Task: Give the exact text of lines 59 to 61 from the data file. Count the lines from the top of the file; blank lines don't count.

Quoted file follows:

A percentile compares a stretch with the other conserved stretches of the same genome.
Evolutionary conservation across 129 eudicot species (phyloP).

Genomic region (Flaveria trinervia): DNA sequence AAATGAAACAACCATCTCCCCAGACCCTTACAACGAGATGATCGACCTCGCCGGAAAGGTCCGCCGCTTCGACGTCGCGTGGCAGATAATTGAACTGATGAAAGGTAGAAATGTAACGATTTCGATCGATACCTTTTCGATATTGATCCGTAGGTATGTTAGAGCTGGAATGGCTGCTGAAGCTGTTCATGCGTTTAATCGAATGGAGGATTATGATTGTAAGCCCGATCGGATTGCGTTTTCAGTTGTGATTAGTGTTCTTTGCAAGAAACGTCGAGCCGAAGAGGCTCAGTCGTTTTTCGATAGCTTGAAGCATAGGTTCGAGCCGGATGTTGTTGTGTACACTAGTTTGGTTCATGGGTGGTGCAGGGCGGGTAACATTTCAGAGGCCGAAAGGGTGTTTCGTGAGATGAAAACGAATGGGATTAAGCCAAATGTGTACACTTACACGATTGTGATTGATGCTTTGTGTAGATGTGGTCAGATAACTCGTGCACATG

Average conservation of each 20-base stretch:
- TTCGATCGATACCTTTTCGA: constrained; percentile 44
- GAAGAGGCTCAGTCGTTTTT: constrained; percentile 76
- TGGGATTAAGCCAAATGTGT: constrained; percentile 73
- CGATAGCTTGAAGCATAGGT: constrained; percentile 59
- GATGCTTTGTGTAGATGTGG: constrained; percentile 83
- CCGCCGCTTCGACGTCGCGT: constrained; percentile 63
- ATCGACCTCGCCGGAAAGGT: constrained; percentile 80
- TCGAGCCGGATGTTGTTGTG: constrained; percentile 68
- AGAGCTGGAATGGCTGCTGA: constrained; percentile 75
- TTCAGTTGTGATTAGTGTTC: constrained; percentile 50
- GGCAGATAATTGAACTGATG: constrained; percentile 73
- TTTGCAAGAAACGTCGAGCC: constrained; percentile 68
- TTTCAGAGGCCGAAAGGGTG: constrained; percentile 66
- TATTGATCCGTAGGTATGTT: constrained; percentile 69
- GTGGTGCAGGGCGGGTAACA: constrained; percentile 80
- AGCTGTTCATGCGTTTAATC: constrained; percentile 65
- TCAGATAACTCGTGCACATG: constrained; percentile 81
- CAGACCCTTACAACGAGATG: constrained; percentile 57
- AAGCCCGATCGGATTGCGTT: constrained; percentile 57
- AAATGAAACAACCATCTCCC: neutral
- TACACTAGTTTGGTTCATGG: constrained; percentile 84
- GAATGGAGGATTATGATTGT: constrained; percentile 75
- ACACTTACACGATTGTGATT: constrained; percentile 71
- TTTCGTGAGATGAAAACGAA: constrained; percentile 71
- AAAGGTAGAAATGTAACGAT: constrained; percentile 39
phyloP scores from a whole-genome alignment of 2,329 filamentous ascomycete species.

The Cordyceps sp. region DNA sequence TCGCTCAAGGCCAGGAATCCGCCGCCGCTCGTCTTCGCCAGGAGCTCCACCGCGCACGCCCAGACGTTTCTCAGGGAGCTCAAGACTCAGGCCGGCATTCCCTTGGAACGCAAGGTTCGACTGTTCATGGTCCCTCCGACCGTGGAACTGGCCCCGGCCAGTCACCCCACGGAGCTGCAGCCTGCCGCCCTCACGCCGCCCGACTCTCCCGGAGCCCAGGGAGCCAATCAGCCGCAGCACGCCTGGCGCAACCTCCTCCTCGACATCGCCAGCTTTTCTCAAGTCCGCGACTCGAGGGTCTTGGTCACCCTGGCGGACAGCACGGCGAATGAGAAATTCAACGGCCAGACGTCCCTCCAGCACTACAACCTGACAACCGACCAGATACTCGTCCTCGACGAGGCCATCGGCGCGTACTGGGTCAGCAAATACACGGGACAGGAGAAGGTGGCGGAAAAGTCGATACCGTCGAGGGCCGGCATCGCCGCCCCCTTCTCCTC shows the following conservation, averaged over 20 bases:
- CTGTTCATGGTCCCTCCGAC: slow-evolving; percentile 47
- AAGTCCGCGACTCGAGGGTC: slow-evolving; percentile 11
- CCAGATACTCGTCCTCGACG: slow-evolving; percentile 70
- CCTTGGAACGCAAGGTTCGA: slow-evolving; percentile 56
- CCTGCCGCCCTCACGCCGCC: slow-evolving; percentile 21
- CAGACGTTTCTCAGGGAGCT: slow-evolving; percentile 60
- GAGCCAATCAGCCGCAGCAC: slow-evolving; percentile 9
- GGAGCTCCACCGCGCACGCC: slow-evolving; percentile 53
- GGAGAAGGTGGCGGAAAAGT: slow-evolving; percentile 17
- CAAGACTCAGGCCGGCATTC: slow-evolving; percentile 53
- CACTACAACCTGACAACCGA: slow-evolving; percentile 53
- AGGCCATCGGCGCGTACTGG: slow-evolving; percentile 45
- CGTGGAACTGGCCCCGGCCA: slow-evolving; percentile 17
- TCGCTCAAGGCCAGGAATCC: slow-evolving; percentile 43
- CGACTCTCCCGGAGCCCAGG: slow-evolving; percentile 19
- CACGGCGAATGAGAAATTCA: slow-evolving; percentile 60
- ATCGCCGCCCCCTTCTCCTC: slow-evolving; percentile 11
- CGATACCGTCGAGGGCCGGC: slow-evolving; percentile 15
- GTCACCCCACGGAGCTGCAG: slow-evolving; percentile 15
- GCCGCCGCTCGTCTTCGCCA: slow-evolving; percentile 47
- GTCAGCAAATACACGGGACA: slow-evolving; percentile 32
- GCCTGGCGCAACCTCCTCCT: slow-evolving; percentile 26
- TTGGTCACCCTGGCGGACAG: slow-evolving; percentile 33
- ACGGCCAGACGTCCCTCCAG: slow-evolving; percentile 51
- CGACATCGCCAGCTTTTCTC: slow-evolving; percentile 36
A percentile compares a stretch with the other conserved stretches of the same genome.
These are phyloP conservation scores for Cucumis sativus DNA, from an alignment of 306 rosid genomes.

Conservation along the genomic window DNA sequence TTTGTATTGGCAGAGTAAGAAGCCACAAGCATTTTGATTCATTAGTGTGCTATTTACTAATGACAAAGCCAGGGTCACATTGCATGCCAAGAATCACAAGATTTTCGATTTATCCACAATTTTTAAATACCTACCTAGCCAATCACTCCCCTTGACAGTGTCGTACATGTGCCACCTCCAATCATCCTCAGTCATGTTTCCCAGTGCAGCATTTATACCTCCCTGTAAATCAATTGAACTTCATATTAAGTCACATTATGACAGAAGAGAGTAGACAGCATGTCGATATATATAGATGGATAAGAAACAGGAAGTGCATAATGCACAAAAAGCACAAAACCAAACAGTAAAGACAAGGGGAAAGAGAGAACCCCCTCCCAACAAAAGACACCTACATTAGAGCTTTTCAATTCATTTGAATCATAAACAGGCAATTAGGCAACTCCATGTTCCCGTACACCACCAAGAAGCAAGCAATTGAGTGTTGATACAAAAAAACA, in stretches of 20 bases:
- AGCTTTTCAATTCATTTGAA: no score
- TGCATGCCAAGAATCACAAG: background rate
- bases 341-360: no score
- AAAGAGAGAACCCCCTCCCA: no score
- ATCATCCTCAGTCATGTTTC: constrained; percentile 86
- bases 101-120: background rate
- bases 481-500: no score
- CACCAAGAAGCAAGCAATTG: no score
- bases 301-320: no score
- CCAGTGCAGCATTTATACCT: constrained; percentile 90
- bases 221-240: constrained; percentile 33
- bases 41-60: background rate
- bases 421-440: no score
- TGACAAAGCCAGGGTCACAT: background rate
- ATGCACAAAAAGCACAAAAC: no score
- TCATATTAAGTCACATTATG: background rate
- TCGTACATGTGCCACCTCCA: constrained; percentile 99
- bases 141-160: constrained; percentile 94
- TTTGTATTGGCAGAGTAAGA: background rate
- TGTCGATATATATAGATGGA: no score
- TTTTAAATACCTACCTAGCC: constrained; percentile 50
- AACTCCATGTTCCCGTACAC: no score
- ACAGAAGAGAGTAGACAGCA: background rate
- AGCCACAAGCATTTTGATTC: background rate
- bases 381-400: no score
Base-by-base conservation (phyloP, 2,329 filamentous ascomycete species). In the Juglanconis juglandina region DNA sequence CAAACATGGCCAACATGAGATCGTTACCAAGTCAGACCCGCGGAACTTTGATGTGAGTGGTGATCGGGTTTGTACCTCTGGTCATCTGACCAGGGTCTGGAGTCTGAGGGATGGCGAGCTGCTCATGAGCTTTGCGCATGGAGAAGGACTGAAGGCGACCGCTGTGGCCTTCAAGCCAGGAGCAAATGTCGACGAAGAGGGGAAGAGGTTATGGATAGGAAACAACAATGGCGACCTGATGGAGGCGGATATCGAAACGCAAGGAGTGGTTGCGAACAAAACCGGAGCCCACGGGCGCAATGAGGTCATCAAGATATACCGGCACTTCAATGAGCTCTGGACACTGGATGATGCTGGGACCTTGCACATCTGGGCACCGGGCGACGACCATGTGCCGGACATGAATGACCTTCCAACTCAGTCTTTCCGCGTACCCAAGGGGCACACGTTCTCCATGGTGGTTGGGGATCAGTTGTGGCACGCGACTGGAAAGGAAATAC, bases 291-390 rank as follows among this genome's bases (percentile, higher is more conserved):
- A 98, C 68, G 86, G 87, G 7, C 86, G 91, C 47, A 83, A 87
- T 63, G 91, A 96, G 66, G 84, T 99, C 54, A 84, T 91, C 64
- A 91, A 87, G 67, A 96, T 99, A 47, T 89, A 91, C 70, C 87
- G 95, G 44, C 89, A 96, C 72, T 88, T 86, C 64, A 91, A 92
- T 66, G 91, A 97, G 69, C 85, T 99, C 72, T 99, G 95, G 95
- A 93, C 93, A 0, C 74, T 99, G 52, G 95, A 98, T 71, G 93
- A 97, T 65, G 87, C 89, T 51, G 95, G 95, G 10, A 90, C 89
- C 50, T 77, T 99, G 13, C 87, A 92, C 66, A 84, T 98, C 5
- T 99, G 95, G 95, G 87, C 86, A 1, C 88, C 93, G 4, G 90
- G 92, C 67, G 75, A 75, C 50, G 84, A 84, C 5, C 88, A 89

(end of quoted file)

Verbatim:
Conservation along the genomic window DNA sequence TTTGTATTGGCAGAGTAAGAAGCCACAAGCATTTTGATTCATTAGTGTGCTATTTACTAATGACAAAGCCAGGGTCACATTGCATGCCAAGAATCACAAGATTTTCGATTTATCCACAATTTTTAAATACCTACCTAGCCAATCACTCCCCTTGACAGTGTCGTACATGTGCCACCTCCAATCATCCTCAGTCATGTTTCCCAGTGCAGCATTTATACCTCCCTGTAAATCAATTGAACTTCATATTAAGTCACATTATGACAGAAGAGAGTAGACAGCATGTCGATATATATAGATGGATAAGAAACAGGAAGTGCATAATGCACAAAAAGCACAAAACCAAACAGTAAAGACAAGGGGAAAGAGAGAACCCCCTCCCAACAAAAGACACCTACATTAGAGCTTTTCAATTCATTTGAATCATAAACAGGCAATTAGGCAACTCCATGTTCCCGTACACCACCAAGAAGCAAGCAATTGAGTGTTGATACAAAAAAACA, in stretches of 20 bases:
- AGCTTTTCAATTCATTTGAA: no score
- TGCATGCCAAGAATCACAAG: background rate